Bach in Leipzig Review - Wanted: A German Organist

Playwright Itamar Moses’s clever play has resurrected at the Lonny Chapman Theatre to the delight of music lovers and theatergoers. First produced at the Hangar Theatre in Ithaca, New York, in 2002, BACH AT LEIPZIG was later presented off-Broadway in 2005 and in southern California in 2006 and 2009. Clearly, there’s something special about this play, which has attracted audiences across the U.S.


Larry Eisenberg and Troy Whitaker - Photo by Drina Durazo

BACH AT LEIPZIG is based on a fact which has been expanded and woven into a complex, enjoyable, and fictionalized tale. Beloved organist Johann Kuhnau really played at the Thomaskirche in Leipzig, Germany, in the 18th century. When he died in 1722, a search was begun for his replacement (no kidding). In an era where patronage was almost the only way for a musician to make a living and a mark on the artistic community, the vacancy in Leipzig was a plum. The coveted prize attracted nearly every well-known organist/musician in Germany.


Mikel Parraga-Wills and Lloyd Pedersen - Photo by Drina Durazo

BACH IN LEIPZIG leaps from fact (the musicians who made the trek to Leipzig) to fantasy as the story of these seven aspiring applicants unfolds. Little is known about the lives of the men who showed up for the audition, including Fasch (Chris Winfield), Lenck (Troy Whitaker), Kaufmann (Lloyd Pedersen), Graupner (Todd Andrew Ball), Schott (Larry Eisenberg), and Steindorff (Mikel Parraga-Wills). Happily, playwright Moses has managed to fill in the blanks with what might have happened during this contentious competition, where there was a “no-holds-barred” approach to winning. Plans abound for bribery, blackmail, kidnapping, and any sort of betrayal which would advance one applicant over another. In other words, nothing was sacred when it came to grabbing Thomaskirche’s organ. As these devious men try to out-think and out-maneuver each other, their increasingly idiotic machinations make for a chorus of belly laughs which evolves into broad physical humor and pratfalls.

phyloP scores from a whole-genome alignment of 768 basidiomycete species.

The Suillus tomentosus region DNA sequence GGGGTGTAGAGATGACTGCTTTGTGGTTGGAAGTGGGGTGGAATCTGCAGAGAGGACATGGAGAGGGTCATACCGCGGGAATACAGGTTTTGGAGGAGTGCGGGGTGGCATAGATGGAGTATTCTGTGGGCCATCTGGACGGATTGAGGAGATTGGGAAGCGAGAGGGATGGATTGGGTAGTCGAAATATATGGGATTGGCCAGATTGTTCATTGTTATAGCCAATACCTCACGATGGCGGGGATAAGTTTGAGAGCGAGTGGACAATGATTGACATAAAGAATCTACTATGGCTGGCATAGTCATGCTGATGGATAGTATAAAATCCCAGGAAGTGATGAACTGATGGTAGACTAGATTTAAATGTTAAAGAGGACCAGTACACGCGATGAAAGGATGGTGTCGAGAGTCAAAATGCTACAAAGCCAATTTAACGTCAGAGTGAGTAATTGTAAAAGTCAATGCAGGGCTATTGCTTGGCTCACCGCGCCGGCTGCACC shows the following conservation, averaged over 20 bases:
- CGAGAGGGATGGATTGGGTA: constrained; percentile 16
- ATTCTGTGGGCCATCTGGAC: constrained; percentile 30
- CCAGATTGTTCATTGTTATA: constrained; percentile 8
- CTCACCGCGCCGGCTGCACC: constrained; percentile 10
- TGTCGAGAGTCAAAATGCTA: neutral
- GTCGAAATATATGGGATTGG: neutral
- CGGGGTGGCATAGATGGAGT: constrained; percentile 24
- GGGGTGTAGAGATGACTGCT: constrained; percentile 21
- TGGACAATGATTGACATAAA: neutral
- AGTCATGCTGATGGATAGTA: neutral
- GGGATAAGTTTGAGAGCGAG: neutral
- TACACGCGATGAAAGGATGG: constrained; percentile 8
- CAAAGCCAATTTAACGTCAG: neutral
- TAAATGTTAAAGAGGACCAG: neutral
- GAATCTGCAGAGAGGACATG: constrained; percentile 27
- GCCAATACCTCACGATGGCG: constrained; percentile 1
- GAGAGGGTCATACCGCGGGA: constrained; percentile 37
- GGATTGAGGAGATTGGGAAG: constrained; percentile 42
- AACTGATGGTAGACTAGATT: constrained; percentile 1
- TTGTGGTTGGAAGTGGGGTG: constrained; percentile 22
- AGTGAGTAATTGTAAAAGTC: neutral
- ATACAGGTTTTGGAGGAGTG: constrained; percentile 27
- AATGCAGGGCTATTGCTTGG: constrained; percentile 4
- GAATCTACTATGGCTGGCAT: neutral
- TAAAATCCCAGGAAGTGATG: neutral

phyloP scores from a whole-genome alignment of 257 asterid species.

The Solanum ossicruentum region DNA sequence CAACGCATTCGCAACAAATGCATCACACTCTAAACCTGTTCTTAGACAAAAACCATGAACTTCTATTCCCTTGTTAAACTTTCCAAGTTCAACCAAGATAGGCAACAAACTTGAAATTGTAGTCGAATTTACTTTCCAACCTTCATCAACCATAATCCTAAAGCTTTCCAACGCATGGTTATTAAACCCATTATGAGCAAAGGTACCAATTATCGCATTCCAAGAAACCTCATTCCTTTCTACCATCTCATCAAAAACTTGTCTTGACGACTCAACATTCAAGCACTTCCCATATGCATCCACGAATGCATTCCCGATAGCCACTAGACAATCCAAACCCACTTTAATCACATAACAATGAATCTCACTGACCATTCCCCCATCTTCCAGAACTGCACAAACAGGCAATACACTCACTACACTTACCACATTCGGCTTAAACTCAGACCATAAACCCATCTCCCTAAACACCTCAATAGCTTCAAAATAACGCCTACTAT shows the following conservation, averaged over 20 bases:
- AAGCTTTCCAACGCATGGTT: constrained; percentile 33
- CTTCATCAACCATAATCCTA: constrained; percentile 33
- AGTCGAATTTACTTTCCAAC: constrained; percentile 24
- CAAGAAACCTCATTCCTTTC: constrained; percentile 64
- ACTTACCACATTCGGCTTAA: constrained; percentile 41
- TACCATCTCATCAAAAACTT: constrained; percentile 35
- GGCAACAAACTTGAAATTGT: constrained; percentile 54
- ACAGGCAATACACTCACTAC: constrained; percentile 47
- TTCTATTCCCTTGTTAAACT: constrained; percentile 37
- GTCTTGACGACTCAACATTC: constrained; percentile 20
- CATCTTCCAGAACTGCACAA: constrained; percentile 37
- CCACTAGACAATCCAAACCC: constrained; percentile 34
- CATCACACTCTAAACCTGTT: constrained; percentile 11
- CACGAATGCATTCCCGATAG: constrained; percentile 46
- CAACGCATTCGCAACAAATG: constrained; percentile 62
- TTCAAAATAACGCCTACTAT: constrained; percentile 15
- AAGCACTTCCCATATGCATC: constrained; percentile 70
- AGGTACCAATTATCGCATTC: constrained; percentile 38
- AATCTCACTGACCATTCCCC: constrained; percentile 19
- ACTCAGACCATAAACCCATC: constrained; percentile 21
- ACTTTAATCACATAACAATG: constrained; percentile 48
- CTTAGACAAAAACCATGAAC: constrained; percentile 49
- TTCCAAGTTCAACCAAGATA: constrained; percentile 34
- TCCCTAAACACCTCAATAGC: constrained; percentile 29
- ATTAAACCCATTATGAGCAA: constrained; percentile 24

Chris Winfield and Larry Eisenberg - Photo by Drina Durazo

Veteran director Calvin Remsberg keeps the action moving in this quasi-intellectual romp through quasi-history. Even if the characters don’t seem to be very enlightened in this Age of Enlightenment. The skilled cast makes a formidable ensemble, especially considering all the lines and physical movement which are called for. One would have wished that this talented group would have slowed down just a bit to highlight some very funny lines which were lost as they steam-rolled on. Sometimes empty space may have value, especially in a farce - where timing is everything.


Todd Andrew Ball - Photo by Drina Durazo

J. Kent Inasy’s scenic and lighting design feel a trifle grand for the exterior of a medieval church. Special kudos to A. Jeffrey Schoenberg’s costume design and Steve Shaw’s sound design. After all, a period piece needs to sound and look like a musician’s view of the 18th century. Adam Conn’s fight choreography was also impressive; he manages to keep seven men sparring at the same time in a very small space. 


BACH AT LEIPZIG runs through May 1, 2016, with performances at 8 p.m. on Fridays and Saturdays and at 2 p.m. on Sundays. The Lonny Chapman Theatre is located at 10900 Burbank Blvd., North Hollywood, CA 91601. Tickets are $25 (students/seniors with identification $20). For reservations, call 818-763-5990 or go online at

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